When we want to form a past tense verb we usually add d or ed to the end.
We add d to verbs that end in a vowel:
Like becomes liked.
we add ed to verbs that end in a consonant:
Walk becomes walked.
Simple isn't it? Well, it should be but it isn't because English has many irregular verbs which refuse to follow this rule!
Generally, we use at, in and on when we talk about the location of things.
What do the prepostions in these three things tell us about the locations?
"Meet Simon at the end of the road."
"You left your glasses in the bathroom."
"Is that a spider on the wall?"
See, look and watch are all verbs that relate to our eyes, but what's the difference between them? Let's take a look at these words in context:
Look at that bird!
Did you see that bird?
This morning, I watched a bird eating the food I left in my garden.
How do you give your opinion on something? Is by starting a sentnce with "I think..."? This expression is fine but let's build your vocabulary by looking at other expressions we also use when we want to share our views.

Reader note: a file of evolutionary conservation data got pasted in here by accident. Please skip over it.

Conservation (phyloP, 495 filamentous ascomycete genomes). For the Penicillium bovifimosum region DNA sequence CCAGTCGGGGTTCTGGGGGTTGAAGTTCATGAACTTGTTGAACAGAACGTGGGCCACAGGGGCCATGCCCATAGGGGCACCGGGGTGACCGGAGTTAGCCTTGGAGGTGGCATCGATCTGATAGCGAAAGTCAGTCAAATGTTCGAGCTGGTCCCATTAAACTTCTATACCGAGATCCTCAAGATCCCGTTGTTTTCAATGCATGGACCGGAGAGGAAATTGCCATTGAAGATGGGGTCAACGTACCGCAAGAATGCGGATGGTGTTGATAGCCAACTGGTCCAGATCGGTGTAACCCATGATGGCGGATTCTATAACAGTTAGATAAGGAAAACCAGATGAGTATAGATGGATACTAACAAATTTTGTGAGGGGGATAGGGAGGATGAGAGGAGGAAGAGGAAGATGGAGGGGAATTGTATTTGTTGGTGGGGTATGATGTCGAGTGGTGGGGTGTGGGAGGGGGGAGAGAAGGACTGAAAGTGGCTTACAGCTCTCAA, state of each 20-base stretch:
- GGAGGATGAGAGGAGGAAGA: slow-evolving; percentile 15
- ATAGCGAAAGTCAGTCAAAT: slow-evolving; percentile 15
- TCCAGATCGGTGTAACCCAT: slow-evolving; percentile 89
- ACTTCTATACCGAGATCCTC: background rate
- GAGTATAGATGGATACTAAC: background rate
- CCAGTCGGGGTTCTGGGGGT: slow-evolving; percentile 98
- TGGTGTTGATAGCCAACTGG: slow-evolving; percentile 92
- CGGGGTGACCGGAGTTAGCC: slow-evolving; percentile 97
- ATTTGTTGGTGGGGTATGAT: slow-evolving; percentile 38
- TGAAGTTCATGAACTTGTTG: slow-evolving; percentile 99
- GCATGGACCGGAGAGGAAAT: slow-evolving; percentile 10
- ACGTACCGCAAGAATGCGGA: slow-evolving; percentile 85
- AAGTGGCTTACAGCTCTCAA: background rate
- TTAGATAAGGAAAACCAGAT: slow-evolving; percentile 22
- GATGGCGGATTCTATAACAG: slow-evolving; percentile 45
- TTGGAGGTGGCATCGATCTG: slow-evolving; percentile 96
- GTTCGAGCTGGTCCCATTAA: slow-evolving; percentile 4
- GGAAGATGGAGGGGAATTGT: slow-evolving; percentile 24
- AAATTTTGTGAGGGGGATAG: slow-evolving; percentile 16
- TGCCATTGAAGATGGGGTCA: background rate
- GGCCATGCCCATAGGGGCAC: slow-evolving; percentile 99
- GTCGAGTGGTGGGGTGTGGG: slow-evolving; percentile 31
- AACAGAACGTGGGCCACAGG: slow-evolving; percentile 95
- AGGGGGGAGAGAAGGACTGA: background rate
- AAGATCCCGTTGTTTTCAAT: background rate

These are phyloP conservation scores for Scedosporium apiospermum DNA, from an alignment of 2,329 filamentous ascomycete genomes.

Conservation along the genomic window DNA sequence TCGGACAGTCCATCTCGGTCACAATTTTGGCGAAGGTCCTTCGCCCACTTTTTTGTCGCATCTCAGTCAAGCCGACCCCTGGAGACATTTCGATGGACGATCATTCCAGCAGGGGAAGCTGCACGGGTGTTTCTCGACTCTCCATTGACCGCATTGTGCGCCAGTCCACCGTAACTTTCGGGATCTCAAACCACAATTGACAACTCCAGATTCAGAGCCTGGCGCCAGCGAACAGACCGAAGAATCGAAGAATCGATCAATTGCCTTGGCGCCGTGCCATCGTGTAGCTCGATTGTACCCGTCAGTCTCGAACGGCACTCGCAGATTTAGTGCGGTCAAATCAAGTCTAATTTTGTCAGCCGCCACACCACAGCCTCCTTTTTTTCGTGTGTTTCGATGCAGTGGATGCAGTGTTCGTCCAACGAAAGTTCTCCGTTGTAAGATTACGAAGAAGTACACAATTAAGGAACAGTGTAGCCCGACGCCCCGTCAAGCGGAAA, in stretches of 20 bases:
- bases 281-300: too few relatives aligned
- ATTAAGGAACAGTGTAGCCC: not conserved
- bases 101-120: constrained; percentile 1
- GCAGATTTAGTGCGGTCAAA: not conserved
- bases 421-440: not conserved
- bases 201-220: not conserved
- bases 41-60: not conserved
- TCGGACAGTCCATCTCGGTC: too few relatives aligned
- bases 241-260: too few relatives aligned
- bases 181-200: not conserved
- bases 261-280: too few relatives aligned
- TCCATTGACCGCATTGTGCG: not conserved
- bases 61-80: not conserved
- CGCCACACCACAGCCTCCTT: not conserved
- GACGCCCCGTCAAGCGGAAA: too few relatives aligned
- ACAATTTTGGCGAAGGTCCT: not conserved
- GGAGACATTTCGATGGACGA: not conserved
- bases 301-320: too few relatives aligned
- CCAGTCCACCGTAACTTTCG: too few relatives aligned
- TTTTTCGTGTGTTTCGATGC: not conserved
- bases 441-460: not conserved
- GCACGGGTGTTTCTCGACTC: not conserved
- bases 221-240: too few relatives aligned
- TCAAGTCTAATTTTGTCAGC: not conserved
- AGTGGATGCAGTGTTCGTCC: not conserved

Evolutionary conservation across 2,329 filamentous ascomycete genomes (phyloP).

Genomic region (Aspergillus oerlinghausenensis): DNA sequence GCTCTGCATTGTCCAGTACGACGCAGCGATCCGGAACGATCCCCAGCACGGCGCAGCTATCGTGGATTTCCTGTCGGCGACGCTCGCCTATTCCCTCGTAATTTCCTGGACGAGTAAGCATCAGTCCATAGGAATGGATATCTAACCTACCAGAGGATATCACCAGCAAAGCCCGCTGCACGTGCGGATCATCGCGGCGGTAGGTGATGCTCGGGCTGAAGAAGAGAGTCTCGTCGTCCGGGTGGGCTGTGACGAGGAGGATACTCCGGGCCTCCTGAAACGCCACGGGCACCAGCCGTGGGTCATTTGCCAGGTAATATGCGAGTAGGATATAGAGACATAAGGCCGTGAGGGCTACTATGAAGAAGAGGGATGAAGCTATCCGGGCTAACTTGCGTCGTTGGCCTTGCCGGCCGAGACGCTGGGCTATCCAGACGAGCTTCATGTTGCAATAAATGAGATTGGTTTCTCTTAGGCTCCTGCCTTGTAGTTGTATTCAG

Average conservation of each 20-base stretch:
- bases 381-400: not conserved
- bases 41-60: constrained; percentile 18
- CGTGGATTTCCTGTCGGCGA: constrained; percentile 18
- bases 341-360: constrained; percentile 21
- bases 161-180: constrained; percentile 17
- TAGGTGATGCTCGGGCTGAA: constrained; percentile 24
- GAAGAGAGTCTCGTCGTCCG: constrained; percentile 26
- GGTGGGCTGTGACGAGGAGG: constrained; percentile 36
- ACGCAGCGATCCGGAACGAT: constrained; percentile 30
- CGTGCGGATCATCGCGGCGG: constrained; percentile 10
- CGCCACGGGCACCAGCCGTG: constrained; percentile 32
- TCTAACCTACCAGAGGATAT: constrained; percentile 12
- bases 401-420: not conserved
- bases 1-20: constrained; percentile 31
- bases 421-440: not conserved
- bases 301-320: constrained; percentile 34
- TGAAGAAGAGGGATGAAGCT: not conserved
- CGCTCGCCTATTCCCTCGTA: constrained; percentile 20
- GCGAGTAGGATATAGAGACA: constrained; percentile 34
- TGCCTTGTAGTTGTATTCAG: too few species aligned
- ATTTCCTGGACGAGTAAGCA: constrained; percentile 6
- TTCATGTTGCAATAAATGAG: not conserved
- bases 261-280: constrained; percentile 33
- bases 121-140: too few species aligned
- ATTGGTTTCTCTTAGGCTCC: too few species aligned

It might be because the words are pronounced similarly that then and than are often confused by English learners. Let's take a look at the difference.
Then is used either as a time expression, as a consequence or with a sequence of events.
As a time expression - Sorry I missed your call last night, I was already sleeping then.
Do and does are used when we want to ask yes/no questions.
We use do or does depending on the subject. Below are two sentences with two different subjects, she and you.
Does she like sport? Yes, she does.
Do you like sport? Yes, I do.
English learners get confused about when to use bring and take. It is important to know that they do NOT have the same meaning.
To show you how confusing it can be, take a look at these two sentences, both of them are correct:
Relative clauses are used to give extra information about something in a sentence.
There are two types of relative clauses, defining and non-defining.
A defining relative clause gives information about the noun it modifies.
The boy who lives next door loves tennis.
"My father taught me how to sail a boat."
"There's a great sale on in the department store."
Sail and sale have the same pronunciation although they are spelled in different ways – and have different meanings.
Read through these ten sentences. Each sentence has one mistake. Find the mistakes, tell us why they are mistakes and what should the correct sentence be? Write your answers in the comments area.
You can see the answers by clicking Show Answers below.